Coping with Postpartum Depression

15 January 2014, Comments: 0

eBook - Mental Health

With hormones flying before, during and after childbirth, it is only natural to be emotional immediately following your pregnancy. Crying and mood swings are often referred to as “baby blues,” but symptoms that carry on for more than a few days or weeks can be a sign of postpartum depression.

Common Symptoms

Along with mood swings, you may feel irritable and lack concentration. Some of the more severe symptoms include thoughts of harming yourself or the newborn. Your family is a victim as well. A short temper and loss of vitality causes you to withdraw from your husband, family and friends. These feelings typically last for a few months, making postpartum depression difficult for everyone involved.

What are the Causes?

Hormones play a key part in postpartum depression. During pregnancy, your body produces copious amounts of both progesterone and estrogen. After birth, these hormones, and others produced in the thyroid gland, deplete themselves, contributing to mood swings.

You may feel excessively tired after birth, making you feel grumpy and irritable. Postpartum depression also has contributing factors caused by outside influences, such as financial strain, poor spousal support or sibling rivalry.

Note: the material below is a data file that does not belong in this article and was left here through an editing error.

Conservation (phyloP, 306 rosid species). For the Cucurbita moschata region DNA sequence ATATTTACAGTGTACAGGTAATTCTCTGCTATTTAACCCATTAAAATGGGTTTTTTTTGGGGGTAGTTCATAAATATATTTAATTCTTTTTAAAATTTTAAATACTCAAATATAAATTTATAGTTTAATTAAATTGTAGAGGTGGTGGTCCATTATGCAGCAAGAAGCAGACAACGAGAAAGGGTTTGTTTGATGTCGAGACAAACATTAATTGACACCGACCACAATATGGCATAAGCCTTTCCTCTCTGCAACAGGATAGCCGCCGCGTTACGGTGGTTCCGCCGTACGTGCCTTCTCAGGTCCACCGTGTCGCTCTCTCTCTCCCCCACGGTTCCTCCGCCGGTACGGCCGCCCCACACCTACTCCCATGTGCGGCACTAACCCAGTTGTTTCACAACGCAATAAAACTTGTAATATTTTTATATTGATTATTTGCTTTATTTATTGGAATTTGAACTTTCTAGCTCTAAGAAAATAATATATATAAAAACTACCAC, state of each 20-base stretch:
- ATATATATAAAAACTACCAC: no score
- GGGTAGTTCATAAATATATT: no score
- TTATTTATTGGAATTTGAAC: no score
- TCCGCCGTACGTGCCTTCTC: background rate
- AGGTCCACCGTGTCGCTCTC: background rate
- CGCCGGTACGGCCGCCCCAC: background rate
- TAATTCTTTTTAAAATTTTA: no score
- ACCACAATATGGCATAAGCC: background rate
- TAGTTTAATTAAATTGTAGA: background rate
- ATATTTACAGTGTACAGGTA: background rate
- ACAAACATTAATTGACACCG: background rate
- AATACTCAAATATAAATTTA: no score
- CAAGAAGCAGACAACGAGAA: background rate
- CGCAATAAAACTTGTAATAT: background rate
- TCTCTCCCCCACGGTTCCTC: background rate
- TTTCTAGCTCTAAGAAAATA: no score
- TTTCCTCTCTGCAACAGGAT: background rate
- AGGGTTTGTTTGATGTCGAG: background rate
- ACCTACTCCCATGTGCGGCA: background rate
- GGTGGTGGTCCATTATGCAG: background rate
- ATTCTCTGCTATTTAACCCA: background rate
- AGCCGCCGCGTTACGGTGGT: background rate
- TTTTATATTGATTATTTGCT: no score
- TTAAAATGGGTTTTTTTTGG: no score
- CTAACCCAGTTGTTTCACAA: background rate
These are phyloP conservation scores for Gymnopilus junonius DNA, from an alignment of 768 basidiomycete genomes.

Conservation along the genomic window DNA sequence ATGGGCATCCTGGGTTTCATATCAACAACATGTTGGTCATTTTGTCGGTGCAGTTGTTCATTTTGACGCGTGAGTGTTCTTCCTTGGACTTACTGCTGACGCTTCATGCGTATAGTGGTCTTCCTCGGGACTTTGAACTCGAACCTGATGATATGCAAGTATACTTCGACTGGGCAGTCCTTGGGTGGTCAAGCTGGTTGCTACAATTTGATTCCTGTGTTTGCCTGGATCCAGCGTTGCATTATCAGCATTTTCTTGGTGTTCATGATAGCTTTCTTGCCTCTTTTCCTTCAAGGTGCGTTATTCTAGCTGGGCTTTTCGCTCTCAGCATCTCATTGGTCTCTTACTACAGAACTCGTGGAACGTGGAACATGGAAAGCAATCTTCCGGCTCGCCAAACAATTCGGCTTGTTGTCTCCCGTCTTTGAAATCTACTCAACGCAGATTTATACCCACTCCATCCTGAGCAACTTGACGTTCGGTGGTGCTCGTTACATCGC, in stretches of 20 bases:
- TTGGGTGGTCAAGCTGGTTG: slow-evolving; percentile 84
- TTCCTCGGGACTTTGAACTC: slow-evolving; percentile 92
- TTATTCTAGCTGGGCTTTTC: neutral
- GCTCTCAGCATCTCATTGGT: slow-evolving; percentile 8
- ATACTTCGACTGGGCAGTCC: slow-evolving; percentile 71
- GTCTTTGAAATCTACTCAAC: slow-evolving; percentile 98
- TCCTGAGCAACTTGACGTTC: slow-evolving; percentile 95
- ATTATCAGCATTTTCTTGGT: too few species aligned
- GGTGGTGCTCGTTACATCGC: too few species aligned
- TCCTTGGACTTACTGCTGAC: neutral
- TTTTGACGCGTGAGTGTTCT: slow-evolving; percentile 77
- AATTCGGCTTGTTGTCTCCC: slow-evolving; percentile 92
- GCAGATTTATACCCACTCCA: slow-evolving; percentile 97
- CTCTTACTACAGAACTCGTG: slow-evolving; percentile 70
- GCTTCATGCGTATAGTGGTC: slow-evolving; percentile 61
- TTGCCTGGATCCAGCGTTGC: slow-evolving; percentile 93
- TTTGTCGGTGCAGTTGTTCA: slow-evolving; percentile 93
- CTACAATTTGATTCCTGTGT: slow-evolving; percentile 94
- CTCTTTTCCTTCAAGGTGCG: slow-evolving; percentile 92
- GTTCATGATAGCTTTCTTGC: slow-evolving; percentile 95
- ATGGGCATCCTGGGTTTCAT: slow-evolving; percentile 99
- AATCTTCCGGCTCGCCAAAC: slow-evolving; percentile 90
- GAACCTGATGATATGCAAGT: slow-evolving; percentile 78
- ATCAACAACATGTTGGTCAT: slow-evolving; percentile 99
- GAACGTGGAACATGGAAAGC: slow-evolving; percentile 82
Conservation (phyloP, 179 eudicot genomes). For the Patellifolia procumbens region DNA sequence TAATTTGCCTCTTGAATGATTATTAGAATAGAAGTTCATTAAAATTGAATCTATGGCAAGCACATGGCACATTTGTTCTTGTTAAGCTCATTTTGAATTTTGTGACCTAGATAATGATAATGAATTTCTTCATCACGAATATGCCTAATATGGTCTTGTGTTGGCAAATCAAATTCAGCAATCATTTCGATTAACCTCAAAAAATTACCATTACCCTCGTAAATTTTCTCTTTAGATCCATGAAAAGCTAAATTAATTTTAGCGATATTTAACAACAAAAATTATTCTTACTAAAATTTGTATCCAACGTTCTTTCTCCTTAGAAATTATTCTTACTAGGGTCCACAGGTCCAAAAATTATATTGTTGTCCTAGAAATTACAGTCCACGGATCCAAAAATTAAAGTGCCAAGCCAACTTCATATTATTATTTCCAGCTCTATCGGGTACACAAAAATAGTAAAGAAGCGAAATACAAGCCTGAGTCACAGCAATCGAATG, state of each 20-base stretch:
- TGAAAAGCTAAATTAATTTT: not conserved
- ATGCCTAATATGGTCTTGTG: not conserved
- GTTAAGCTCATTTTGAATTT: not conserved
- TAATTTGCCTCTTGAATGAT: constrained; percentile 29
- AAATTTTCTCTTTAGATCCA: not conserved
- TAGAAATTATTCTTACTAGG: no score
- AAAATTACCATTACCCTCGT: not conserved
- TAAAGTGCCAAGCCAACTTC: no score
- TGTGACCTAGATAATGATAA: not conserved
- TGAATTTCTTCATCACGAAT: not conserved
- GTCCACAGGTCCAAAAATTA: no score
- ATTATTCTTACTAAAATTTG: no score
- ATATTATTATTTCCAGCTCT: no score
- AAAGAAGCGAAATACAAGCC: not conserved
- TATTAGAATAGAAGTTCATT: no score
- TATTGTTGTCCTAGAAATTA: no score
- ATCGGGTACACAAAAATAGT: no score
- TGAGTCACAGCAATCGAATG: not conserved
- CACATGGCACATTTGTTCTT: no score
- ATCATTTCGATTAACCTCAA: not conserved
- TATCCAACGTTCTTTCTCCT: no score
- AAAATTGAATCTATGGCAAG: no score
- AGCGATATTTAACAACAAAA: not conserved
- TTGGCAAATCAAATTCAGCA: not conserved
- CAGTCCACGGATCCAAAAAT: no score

How Do You Treat It?

Treatment often depends on the depression’s severity. Your doctor may suggest hormone replacement therapy. Adding estrogen to your body can help your fluctuating hormones level off without causing extreme mood swings.

Another treatment option is antidepressants. If your postpartum depression is severe, these drugs help you cope with everyday life. Talk to your doctor about the drug’s effects on your breast milk. Many antidepressants are designed for new mothers, so it is critical to select a drug that has the least effect on your milk. In general, everything you consume shows up in the milk you produce.

For moderate depression, counseling is typically the best answer. Without any drugs or hormones coursing through your body, you can stay physically healthy for your newborn while talking out any issues. Stressful issues and basic anxiety are greatly diminished when you talk to a professional doctor. Consistent visits to the doctor are critical until your body, and mind, are ready to care for the newborn without professional intervention.

Postpartum depression is most often seen in women who already have bouts with depression outside of pregnancy. It is critical to speak to your doctor during pregnancy to cover any potential issues that may arise. If you are ready for possible postpartum depression, doctors can devise a plan to help you through this difficult time.

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